Rugby: England triumphant in Paris; battling performance shows RFU chiefs Lancaster is man for the job
As the RFU look to find a new permanent England manager, yesterday’s game against France was do or die for Stuart Lancaster. Lose and the union would have almost certainly looked elsewhere, but after this victory it will now be very difficult for them to give the job to anybody else. Jake White had been sounded out before this match, but his decision to stay in Australia, coupled with this result, leaves Lancaster in pole position.
In the first half England totally dominated the French, in a display of fluid attacking rugby that had been missing from their games so far in the tournament. This was against a team that hadn’t lost at the Stade de France in the last 12 games, and England made them look like something akin to a part time team.
As the game wore on however, France started to get back in the game. Their forward pack started to get the better of England’s and the English lead was being ground down. If the first half was all about England’s attack, the second was all about their defence and their desire not to be beaten.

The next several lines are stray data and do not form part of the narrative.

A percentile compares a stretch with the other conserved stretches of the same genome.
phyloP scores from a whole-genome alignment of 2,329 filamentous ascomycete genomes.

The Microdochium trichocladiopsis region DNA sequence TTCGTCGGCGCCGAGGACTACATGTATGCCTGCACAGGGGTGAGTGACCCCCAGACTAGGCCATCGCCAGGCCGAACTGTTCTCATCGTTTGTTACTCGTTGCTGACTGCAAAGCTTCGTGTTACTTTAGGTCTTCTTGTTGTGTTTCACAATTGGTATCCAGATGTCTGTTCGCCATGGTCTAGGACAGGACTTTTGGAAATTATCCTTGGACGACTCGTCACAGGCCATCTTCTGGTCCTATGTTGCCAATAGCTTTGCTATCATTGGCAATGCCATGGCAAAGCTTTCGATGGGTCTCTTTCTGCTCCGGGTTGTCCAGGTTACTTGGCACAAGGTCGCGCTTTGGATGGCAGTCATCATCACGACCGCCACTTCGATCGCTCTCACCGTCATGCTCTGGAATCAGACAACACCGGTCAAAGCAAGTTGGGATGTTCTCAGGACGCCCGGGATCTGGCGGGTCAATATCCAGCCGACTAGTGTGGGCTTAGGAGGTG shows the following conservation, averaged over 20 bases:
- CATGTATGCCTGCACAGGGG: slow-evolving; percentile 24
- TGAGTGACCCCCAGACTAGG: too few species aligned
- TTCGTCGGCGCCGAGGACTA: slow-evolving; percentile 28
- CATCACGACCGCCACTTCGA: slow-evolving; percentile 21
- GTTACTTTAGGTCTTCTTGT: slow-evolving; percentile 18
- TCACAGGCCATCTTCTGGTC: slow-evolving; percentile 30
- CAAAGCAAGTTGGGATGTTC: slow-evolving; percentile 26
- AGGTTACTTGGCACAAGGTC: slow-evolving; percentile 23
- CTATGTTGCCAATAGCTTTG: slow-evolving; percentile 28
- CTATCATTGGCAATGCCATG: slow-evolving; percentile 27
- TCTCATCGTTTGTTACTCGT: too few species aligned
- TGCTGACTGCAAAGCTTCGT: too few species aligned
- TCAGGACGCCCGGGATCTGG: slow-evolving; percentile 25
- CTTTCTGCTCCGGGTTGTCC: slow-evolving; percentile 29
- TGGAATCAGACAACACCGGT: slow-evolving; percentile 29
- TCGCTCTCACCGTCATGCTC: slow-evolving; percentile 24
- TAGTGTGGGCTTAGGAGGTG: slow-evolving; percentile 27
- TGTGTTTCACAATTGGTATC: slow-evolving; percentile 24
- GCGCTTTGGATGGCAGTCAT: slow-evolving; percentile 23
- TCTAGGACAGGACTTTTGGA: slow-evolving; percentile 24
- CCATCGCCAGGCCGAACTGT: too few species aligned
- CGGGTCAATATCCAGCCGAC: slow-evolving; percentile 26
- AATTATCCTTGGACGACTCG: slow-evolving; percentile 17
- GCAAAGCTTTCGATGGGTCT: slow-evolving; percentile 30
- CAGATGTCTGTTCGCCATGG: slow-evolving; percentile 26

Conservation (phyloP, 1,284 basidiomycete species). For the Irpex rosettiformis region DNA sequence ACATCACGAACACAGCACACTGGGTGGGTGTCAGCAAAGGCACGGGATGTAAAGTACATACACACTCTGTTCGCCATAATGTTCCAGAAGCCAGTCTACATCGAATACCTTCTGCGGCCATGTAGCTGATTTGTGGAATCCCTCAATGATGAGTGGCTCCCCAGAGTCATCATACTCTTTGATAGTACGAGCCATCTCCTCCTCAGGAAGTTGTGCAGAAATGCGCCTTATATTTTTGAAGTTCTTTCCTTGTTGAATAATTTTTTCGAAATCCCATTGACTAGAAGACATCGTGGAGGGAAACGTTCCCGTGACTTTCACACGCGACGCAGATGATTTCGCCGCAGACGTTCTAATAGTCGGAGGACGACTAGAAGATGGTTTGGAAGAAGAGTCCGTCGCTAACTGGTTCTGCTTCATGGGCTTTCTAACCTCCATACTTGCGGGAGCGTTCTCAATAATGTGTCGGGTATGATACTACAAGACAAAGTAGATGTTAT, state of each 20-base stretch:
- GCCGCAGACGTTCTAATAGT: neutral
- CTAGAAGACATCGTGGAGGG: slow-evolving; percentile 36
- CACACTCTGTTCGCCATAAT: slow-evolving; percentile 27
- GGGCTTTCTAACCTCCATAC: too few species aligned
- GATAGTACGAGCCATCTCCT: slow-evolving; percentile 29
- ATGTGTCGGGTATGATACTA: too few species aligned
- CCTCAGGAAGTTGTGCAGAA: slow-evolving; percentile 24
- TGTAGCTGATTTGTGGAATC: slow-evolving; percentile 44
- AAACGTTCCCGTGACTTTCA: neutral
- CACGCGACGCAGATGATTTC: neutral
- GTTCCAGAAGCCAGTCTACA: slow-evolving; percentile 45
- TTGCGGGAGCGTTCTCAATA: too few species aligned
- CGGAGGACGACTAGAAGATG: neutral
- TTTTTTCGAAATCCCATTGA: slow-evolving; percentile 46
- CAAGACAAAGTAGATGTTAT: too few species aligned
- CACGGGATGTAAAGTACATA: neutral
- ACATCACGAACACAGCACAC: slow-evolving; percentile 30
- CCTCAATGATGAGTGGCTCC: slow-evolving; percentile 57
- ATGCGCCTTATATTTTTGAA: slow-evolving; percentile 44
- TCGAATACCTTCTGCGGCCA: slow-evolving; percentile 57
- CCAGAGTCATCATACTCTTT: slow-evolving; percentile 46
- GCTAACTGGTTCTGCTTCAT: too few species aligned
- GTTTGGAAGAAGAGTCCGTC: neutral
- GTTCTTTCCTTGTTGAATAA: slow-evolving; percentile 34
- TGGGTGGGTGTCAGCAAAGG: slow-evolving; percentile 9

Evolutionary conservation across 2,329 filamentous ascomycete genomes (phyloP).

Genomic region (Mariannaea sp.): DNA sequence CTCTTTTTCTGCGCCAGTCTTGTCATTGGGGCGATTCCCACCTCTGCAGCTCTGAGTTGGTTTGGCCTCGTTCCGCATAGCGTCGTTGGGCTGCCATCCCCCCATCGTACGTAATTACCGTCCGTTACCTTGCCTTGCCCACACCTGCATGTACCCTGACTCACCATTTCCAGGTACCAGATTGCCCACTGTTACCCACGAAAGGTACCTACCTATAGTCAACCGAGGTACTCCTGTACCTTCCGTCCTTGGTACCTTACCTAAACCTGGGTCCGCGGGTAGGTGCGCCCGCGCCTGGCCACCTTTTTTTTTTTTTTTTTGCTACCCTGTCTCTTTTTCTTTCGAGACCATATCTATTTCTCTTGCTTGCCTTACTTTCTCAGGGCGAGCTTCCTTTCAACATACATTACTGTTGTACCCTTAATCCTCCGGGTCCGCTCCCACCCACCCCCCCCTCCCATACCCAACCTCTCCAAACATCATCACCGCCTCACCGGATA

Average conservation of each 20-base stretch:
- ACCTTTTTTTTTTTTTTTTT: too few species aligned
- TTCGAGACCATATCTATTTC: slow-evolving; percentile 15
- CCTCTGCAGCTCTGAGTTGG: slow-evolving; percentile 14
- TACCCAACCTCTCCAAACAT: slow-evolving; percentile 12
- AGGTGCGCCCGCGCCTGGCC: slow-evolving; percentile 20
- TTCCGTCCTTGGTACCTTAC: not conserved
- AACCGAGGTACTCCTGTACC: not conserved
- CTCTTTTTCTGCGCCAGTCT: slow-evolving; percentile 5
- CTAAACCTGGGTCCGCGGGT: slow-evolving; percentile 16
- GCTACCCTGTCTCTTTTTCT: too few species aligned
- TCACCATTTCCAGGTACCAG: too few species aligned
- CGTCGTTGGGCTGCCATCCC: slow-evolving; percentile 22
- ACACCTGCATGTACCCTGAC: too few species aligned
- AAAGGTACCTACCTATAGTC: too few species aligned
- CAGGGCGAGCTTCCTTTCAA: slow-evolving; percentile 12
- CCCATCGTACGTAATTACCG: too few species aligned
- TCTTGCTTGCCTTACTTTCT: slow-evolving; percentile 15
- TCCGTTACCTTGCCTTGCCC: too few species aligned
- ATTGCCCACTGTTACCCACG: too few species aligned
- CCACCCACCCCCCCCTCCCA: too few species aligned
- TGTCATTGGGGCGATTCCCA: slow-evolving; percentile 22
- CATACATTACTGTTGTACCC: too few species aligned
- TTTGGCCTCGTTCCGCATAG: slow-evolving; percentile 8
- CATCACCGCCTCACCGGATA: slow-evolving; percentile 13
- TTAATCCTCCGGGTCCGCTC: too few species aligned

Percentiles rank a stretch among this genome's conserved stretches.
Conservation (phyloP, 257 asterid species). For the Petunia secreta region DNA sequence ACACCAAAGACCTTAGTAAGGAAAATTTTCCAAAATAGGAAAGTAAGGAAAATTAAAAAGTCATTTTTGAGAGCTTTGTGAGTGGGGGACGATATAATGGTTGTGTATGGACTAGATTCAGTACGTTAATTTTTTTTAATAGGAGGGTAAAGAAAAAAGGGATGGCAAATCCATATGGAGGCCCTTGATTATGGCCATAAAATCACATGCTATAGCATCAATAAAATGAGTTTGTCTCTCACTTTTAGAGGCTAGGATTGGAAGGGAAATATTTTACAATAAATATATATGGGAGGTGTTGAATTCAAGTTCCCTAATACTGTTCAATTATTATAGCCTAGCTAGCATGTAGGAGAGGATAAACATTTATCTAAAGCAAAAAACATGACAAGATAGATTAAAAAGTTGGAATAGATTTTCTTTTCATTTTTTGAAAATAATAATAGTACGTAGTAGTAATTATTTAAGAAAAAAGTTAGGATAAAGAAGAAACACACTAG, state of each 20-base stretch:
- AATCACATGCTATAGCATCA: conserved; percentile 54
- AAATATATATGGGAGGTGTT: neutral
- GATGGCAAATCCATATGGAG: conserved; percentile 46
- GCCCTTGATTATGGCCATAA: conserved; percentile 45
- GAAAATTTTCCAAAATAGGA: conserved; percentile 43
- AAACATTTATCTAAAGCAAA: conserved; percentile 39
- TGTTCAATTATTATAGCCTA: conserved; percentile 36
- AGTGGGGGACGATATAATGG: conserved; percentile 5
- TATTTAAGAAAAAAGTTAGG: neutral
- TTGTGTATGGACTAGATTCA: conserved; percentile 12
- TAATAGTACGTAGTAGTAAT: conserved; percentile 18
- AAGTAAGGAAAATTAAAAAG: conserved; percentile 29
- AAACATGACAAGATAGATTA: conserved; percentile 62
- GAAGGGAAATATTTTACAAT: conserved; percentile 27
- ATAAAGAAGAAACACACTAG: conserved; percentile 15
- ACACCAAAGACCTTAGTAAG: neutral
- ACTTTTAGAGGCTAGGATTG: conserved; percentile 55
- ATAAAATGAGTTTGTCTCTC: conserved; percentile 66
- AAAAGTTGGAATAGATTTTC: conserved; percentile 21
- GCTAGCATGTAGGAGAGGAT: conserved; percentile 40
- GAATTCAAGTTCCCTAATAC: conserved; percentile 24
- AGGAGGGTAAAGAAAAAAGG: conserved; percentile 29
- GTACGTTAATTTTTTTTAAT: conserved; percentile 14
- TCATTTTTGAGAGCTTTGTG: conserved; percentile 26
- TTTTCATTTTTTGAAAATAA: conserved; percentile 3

With the score at 17-9 in England’s favour, winger Sharples was sent to the sin-bin for a deliberate knock-on. The momentum was with the hosts, but England battled hard and hung on to keep the scores level during those ten long minutes.
With two more twists in the game, France had a drop goal attempt to win the game, but missed and England hung on for a fantastic 24-22 victory, a win that gives them a little outside chance of winning the Six Nations, should the French beat the Welsh in Cardiff next weekend and England win big against Ireland.
Everything about that English performance showed how far the team has come under Lancaster since he replaced Martin Johnson as Interim coach. The players are so desperate not to let each other down and battle so bravely against the odds under his stewardship, you only need to watch Phil Dowson taking two boots to the face for evidence of that.
What the RFU wanted was a complete change from the Johnson era, and Lancaster has achieved just that. The performances might not be great yet, but if the first half was anything to go by, England have a bright future with a young squad and possibly a young manager. Whether Lancaster will be given the chance to continue his great work is down to the RFU, and I for one hope Lancaster will remain as England’s coach.